EMA considered, therefore, that there is a need to highlight to sponsors what are the requirements for validation of software tools used in the conduct of clinical trials.

This issue has already been a subject of discussions between the competent authorities, sponsors of clinical trials and software vendors in the past. For example, the UK’s Medicines and Healthcare products Regulatory Agency (MHRA) has been very concerned about how the use of software tools has an impact on the validity of clinical trial data. In the second half of 2019, the MHRA held teleconference and roundtable discussions with software vendors to discuss what can be done to ensure that the software tools used in clinical trials comply with the regulatory requirements and are fit for purpose. The MHRA has not published the outcome or conclusion of these roundtable discussions.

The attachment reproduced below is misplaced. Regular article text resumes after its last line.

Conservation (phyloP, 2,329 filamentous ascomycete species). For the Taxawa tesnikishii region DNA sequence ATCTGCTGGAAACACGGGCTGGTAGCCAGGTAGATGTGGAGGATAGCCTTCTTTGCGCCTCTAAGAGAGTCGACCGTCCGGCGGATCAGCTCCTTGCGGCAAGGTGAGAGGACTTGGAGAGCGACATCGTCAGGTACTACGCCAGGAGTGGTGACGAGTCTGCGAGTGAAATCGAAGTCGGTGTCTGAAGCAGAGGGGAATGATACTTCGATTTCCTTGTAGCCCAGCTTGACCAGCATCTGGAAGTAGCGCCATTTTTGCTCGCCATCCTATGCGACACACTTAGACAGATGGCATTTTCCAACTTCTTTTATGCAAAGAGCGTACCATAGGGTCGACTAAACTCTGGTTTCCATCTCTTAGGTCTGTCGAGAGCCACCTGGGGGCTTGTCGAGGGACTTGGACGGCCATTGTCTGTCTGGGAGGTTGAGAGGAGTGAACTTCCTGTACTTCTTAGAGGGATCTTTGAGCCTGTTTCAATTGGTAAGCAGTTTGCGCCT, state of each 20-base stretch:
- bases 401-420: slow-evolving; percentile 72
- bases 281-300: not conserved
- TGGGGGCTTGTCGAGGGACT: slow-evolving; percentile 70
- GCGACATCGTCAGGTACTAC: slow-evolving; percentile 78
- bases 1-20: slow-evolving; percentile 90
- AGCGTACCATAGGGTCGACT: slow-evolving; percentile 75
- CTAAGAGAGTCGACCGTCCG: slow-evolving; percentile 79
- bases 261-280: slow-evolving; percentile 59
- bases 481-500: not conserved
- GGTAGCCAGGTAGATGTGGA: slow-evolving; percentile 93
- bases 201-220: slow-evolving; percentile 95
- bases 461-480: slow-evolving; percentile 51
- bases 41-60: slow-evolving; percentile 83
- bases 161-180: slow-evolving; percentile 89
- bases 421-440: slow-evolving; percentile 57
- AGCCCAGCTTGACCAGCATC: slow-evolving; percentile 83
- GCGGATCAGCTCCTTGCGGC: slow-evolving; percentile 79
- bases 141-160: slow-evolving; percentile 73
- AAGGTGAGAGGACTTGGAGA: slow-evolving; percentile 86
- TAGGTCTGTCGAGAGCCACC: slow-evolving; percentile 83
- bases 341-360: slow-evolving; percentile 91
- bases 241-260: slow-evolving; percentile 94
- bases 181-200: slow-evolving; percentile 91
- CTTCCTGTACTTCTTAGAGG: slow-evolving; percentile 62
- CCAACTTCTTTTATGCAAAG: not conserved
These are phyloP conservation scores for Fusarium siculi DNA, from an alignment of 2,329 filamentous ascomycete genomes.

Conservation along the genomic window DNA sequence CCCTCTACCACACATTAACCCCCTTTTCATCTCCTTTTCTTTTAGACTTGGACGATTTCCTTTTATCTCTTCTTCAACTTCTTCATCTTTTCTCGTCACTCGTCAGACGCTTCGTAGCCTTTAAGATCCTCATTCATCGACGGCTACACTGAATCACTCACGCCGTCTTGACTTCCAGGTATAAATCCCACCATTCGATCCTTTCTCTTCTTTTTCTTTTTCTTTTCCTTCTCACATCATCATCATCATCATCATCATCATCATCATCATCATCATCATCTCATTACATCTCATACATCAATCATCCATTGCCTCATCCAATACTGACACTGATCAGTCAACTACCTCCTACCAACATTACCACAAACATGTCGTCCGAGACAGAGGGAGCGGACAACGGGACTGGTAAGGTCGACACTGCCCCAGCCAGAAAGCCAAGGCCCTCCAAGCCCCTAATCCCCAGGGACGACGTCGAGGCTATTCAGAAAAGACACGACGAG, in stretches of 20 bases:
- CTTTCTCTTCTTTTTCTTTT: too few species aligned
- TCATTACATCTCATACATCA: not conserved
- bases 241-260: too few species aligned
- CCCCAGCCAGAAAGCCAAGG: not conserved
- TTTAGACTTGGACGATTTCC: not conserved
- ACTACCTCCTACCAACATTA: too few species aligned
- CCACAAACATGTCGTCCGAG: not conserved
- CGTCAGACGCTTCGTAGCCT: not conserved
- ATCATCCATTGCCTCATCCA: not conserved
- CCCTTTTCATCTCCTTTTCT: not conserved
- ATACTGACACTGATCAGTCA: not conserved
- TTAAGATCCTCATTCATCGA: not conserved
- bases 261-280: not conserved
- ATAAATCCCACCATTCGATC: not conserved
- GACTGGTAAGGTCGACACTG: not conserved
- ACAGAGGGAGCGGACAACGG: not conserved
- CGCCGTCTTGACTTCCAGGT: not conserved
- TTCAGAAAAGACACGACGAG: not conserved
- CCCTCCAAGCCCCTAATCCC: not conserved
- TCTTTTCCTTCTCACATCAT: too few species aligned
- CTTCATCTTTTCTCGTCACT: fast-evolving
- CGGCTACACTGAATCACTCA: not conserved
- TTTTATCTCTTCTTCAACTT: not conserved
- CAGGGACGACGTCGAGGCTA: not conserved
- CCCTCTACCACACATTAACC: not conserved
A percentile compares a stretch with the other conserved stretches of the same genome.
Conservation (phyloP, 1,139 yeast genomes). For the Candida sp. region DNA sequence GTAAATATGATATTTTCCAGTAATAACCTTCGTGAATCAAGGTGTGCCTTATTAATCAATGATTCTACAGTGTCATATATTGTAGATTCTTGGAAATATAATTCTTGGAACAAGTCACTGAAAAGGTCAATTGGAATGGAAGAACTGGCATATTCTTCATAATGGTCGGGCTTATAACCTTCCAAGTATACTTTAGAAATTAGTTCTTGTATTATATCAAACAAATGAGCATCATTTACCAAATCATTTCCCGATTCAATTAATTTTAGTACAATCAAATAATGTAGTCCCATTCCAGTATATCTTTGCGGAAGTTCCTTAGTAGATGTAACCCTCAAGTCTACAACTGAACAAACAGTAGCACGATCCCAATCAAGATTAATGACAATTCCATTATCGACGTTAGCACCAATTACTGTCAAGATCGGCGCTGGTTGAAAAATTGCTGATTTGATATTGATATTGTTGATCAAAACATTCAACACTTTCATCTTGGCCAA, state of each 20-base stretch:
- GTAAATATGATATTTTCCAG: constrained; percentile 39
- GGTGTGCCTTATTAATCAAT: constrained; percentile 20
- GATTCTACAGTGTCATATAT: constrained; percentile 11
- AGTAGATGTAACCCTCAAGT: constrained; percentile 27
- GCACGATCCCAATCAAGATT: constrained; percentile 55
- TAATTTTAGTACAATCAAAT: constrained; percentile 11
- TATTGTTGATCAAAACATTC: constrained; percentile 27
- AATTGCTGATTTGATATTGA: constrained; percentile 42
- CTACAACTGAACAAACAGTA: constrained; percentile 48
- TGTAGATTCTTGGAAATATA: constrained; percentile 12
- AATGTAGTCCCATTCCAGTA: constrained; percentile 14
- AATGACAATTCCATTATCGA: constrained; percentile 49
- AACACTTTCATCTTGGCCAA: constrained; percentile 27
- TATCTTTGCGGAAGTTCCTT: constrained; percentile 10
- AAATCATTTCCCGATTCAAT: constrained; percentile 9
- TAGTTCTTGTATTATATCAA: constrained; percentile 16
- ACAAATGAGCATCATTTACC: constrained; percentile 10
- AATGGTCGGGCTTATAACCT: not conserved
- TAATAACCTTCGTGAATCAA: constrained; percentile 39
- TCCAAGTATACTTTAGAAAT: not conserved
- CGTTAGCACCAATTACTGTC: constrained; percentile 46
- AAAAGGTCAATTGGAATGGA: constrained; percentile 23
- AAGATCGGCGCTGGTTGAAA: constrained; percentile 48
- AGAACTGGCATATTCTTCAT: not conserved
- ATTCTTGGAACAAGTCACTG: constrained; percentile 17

The Notice

The Notice highlights the relevant provisions of EU law that are relevant for GCP compliance of software tools used in clinical trials and the inspection powers of the EMA and the EU Member States’ competent authorities.

The Notice insists on the fact that, while a clinical trial sponsor may delegate any of the trial-related activities to a third party, the sponsor remains responsible to ensure that the clinical trial is conducted in accordance with GCP and the applicable EU legislation. This includes the requirement for the clinical trial data to be recorded, handled and stored in a way that ensures its robustness, reliability and integrity.